Where would you like to build?

Reach out

FAQs around knocking down your home and building new

Web 2800x1575px New Hampshire 33 (broadbeach) Hamptons Facades

Considering a knockdown rebuild project but have some burning unanswered questions? This is the blog for you!

The benefits of knocking down and building new are clear – you and your family can live in a brand-new home; designed to suit your lifestyle; in your familiar and much-loved neighbourhood. Plus, Coral Homes can provide a fixed price guarantee so there is no need to worry about a budget blowout which is often associated with renovations.

There are however some additional requirements around knocking down your existing home, that are not part of the normal process of building a new home. So, we have put together the top 3 frequently asked questions in a blog especially for you!

Kdrb

How long does a knockdown and rebuild project take?

After Coral Homes has conducted a free site assessment for you and you have decided on your chosen home design, we will be able to indicate to you approximately how long your build will take. Also coming into the timing considering is your demolition partner and how long they need to knockdown your existing home.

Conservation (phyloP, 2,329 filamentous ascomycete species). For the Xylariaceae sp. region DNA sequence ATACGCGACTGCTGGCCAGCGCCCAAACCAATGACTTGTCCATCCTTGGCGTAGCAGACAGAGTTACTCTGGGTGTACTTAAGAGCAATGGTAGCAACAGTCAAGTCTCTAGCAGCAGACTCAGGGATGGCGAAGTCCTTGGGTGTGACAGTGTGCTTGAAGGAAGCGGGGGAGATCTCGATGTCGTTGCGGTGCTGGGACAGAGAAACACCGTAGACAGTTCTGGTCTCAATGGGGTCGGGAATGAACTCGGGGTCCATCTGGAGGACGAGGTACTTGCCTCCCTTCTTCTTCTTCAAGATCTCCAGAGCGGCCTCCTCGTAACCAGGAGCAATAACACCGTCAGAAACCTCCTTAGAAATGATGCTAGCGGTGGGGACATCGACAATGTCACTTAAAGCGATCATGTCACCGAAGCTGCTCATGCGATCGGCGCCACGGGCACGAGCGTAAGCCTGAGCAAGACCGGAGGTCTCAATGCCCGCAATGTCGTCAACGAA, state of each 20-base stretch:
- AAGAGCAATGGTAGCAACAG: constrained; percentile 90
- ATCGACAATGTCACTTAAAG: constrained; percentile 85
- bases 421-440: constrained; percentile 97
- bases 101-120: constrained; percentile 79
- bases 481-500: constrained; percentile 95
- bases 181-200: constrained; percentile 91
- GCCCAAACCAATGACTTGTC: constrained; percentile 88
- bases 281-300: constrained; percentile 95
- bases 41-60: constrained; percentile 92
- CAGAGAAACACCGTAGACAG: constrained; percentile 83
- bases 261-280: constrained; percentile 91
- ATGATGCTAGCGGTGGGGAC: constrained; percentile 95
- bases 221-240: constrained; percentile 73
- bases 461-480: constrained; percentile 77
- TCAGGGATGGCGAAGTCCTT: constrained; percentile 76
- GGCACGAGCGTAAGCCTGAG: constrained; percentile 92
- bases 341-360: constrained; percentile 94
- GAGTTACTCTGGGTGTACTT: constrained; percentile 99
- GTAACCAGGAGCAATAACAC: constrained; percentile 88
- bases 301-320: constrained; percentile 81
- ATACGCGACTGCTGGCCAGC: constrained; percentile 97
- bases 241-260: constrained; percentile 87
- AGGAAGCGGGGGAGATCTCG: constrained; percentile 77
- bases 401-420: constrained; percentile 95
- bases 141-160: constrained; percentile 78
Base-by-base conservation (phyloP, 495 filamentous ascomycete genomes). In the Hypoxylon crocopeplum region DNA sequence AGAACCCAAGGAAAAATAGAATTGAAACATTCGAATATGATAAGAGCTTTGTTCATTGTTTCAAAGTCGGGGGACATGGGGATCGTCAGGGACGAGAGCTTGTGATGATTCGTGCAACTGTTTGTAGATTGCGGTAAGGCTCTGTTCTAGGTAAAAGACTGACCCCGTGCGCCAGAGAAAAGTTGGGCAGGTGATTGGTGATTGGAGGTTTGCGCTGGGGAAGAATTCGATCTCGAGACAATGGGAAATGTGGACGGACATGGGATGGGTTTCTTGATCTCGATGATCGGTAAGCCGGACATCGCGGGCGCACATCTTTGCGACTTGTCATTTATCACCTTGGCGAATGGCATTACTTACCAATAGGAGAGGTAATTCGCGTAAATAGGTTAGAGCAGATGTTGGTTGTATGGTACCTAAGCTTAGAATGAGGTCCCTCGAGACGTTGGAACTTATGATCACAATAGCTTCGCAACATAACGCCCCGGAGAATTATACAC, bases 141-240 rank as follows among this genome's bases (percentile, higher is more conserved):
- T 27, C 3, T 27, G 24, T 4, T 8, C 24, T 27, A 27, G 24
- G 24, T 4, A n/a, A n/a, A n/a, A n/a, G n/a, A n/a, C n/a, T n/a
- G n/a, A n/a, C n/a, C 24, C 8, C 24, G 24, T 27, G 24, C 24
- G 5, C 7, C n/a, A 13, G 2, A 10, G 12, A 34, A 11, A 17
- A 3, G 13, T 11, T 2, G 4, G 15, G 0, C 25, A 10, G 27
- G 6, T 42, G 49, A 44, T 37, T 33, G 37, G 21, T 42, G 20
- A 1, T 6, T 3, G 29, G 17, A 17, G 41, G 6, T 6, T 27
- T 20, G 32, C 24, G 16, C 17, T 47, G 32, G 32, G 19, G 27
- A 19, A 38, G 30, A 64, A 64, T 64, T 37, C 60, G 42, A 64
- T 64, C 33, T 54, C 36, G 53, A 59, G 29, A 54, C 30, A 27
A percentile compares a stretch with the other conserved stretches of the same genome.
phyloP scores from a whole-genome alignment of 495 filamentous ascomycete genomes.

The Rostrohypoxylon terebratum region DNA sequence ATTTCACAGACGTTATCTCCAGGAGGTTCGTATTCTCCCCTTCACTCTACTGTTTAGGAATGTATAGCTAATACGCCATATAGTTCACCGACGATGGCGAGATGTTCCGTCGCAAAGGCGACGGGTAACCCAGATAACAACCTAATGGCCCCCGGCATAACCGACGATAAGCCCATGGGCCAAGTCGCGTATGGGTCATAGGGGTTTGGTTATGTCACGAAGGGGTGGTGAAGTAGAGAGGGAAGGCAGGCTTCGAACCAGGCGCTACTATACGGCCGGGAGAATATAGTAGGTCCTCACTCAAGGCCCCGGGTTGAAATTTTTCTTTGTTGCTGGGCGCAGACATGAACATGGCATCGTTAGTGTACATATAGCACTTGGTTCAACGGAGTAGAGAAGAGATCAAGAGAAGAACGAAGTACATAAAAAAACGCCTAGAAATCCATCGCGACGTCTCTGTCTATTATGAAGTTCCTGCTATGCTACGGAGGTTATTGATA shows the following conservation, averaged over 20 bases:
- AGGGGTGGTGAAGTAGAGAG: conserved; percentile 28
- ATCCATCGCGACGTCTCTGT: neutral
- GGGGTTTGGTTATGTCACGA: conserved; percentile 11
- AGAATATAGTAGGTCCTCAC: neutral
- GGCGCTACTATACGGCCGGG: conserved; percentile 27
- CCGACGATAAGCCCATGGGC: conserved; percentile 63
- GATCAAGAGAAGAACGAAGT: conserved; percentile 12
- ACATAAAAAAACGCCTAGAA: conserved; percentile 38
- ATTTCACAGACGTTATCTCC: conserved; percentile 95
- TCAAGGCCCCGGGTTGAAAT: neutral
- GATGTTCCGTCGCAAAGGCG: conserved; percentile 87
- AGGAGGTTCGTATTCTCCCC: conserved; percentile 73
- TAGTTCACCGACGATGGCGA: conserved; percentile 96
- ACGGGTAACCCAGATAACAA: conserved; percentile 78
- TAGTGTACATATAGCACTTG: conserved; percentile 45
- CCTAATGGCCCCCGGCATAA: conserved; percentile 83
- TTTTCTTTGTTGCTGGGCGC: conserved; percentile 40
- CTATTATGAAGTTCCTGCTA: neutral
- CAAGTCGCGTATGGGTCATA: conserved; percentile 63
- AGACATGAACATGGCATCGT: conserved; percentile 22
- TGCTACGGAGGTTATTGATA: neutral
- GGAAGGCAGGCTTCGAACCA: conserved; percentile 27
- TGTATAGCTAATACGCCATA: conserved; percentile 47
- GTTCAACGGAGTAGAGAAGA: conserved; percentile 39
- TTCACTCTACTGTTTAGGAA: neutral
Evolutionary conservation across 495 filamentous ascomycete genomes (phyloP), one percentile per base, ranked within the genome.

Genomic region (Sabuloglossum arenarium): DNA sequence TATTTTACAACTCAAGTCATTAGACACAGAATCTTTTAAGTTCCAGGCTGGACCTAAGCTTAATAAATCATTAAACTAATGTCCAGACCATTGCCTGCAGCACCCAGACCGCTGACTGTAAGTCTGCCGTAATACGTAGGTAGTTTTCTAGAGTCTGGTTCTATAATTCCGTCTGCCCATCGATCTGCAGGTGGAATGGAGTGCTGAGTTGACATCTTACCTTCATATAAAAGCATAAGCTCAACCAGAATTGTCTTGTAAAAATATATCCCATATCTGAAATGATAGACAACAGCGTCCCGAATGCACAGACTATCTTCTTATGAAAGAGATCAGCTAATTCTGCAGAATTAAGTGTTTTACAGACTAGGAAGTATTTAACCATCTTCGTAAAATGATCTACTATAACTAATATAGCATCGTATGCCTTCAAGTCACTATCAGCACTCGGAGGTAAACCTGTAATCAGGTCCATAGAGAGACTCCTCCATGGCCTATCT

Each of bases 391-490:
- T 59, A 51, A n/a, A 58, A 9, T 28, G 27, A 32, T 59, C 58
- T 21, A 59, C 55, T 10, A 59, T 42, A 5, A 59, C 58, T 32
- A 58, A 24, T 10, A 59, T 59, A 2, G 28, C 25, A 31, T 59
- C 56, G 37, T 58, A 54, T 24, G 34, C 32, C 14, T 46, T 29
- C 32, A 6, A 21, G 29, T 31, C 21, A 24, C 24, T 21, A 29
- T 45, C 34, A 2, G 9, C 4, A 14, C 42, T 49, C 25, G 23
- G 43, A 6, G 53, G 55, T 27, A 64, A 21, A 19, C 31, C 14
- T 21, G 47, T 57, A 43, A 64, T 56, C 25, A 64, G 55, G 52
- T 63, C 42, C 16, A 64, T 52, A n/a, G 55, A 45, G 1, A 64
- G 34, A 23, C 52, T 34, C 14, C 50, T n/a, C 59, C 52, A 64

Kdrb Customer Blog

Do I need to organise the demolition of my existing home?

The short answer is yes. However, we may be able to recommend a demolition partner for in some areas. As owner of the property, it is ultimately your responsibility, but your New Home Consultant will be able to guide you through this process and advise you of any trees that may also need to be removed to fit your new home on the block of land.

How do I finance a knockdown and rebuild project?

Unless you have a mountain of cash saved up, you will need to apply for a construction loan via a bank or mortgage lender. You usually need a deposit for a construction loan, just as you do for any other home loan. Many lenders will expect you to have a 20% deposit. Although, some may let you borrow up to 95% with lenders mortgage insurance (LMI). How a lender calculates your loan-to-value (LVR) ratio for a construction loan works a little differently to other mortgages. Instead of basing your LVR on your current home value, a lender is likely to assess it based on the lower of:

• The projected value of your new home once completed, or

• The value of your land plus the value of the building contract.

The good news is a lender will often let you use some of this property’s equity to finance your build.

Want to learn more? Head over to our dedicated knockdown and rebuild page to read more of our FAQ’s on the topic.

Learn more about how Coral Homes can help you with your Knock Down & Rebuild project

Related articles

Share This

Select your desired option below to share a direct link to this page

Share on facebook
Share on twitter
Share on linkedin
Share on skype
Share on pinterest
Share on email